Referring now to FIGS. 4 and 5, an example electric vehicle 300 includes a data storage module 304, a controller 308, and a battery 316 operatively linked to each other. The data storage module 304 holds past energy consumption data for drive cycles of the electric vehicle 300, such as the data represented graphically in the FIGS. 2 and 3. The date storage module 304 and the controller 308 may be internal to the vehicle 300, external to the vehicle 300, or both.

The controller 308 includes a processor 316 to execute a program that predicts energy consumption for the vehicle 300. The prediction may be used to provide a DTE estimate for the vehicle 300, for example. The predicted energy consumption is based, at least in part, on variations in a range of past energy consumption rates for the vehicle 300.

The processor 316 is programmed to execute some or all of the steps in a method 320 of controlling the electric vehicle 300. The example method 320 include includes a step 326 of calculating variations in past energy consumption rates for the vehicle 300. At a step 330, the method 320 adjusts a predicted energy consumption for the vehicle 300 in response to variations in the past energy consumption rates. At a step 334, the method 320 alters operation of the vehicle 300 in response to the adjusting.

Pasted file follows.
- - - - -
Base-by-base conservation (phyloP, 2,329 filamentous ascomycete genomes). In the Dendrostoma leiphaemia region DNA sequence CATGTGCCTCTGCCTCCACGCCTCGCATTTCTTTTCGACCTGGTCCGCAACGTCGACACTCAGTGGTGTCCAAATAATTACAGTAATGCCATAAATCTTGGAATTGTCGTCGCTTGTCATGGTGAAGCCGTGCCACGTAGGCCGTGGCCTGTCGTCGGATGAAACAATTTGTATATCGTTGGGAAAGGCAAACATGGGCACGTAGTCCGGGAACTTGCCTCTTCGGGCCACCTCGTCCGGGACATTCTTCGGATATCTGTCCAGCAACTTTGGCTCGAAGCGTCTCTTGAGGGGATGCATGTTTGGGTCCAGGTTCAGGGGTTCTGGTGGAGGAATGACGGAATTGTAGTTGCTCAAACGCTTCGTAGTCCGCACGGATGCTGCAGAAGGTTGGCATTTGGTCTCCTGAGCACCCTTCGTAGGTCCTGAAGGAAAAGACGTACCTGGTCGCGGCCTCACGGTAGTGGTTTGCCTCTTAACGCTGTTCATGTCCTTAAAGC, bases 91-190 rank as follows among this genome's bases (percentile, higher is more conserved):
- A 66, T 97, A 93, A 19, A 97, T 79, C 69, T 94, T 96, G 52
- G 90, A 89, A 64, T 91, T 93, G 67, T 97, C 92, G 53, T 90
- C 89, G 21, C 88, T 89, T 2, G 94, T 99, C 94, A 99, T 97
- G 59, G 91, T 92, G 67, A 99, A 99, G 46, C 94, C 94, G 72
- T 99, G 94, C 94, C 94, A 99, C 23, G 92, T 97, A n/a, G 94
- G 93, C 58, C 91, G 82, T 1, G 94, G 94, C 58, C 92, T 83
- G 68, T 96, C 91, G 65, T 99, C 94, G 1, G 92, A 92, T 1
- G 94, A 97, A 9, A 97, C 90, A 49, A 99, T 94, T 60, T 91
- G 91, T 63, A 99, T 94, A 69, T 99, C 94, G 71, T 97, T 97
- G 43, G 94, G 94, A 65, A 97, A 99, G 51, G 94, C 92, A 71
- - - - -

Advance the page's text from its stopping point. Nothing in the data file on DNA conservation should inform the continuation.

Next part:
At the step 330, the predicted energy rate may further be adjusted in response to averages of past energy consumption rates, or other information and variables. In some examples, the method 320 may change the weighting of the variations in past energy consumption rates verses the weighting of the averages of past energy consumption rates depending on, for example, a level of change in a battery 312, of the vehicle 300. Increasing weighting of the variations relative to the weighting of averages increases the amount of influence the variations have on the predicted energy rate.